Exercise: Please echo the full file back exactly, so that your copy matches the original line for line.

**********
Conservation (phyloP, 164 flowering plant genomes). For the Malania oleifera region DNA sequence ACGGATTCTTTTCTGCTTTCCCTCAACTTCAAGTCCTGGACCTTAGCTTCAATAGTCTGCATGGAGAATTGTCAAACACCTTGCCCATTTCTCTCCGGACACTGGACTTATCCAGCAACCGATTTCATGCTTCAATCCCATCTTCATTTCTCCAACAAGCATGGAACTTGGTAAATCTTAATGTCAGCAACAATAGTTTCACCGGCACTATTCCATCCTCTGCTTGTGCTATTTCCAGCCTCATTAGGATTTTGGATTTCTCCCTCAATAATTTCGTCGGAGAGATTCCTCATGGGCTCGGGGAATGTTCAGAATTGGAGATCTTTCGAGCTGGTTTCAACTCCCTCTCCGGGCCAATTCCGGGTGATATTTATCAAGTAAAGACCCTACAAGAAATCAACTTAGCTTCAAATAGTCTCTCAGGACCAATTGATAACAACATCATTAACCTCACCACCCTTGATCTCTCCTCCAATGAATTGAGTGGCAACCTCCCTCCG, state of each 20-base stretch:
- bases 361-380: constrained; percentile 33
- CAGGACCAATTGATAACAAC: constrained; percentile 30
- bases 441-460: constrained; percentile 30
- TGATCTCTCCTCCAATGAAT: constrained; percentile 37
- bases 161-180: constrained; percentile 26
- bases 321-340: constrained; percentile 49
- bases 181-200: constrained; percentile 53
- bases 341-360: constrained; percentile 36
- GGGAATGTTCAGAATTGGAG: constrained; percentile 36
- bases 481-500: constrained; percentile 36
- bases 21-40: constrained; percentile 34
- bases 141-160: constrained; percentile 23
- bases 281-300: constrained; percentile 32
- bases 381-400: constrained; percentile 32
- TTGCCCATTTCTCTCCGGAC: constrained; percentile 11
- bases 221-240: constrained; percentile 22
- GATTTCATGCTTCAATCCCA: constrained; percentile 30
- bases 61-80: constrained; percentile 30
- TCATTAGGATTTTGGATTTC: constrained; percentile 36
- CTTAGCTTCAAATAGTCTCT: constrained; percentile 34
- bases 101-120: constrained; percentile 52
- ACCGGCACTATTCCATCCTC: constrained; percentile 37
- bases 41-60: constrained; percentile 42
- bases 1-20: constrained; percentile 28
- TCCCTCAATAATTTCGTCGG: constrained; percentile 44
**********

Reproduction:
Conservation (phyloP, 164 flowering plant genomes). For the Malania oleifera region DNA sequence ACGGATTCTTTTCTGCTTTCCCTCAACTTCAAGTCCTGGACCTTAGCTTCAATAGTCTGCATGGAGAATTGTCAAACACCTTGCCCATTTCTCTCCGGACACTGGACTTATCCAGCAACCGATTTCATGCTTCAATCCCATCTTCATTTCTCCAACAAGCATGGAACTTGGTAAATCTTAATGTCAGCAACAATAGTTTCACCGGCACTATTCCATCCTCTGCTTGTGCTATTTCCAGCCTCATTAGGATTTTGGATTTCTCCCTCAATAATTTCGTCGGAGAGATTCCTCATGGGCTCGGGGAATGTTCAGAATTGGAGATCTTTCGAGCTGGTTTCAACTCCCTCTCCGGGCCAATTCCGGGTGATATTTATCAAGTAAAGACCCTACAAGAAATCAACTTAGCTTCAAATAGTCTCTCAGGACCAATTGATAACAACATCATTAACCTCACCACCCTTGATCTCTCCTCCAATGAATTGAGTGGCAACCTCCCTCCG, state of each 20-base stretch:
- bases 361-380: constrained; percentile 33
- CAGGACCAATTGATAACAAC: constrained; percentile 30
- bases 441-460: constrained; percentile 30
- TGATCTCTCCTCCAATGAAT: constrained; percentile 37
- bases 161-180: constrained; percentile 26
- bases 321-340: constrained; percentile 49
- bases 181-200: constrained; percentile 53
- bases 341-360: constrained; percentile 36
- GGGAATGTTCAGAATTGGAG: constrained; percentile 36
- bases 481-500: constrained; percentile 36
- bases 21-40: constrained; percentile 34
- bases 141-160: constrained; percentile 23
- bases 281-300: constrained; percentile 32
- bases 381-400: constrained; percentile 32
- TTGCCCATTTCTCTCCGGAC: constrained; percentile 11
- bases 221-240: constrained; percentile 22
- GATTTCATGCTTCAATCCCA: constrained; percentile 30
- bases 61-80: constrained; percentile 30
- TCATTAGGATTTTGGATTTC: constrained; percentile 36
- CTTAGCTTCAAATAGTCTCT: constrained; percentile 34
- bases 101-120: constrained; percentile 52
- ACCGGCACTATTCCATCCTC: constrained; percentile 37
- bases 41-60: constrained; percentile 42
- bases 1-20: constrained; percentile 28
- TCCCTCAATAATTTCGTCGG: constrained; percentile 44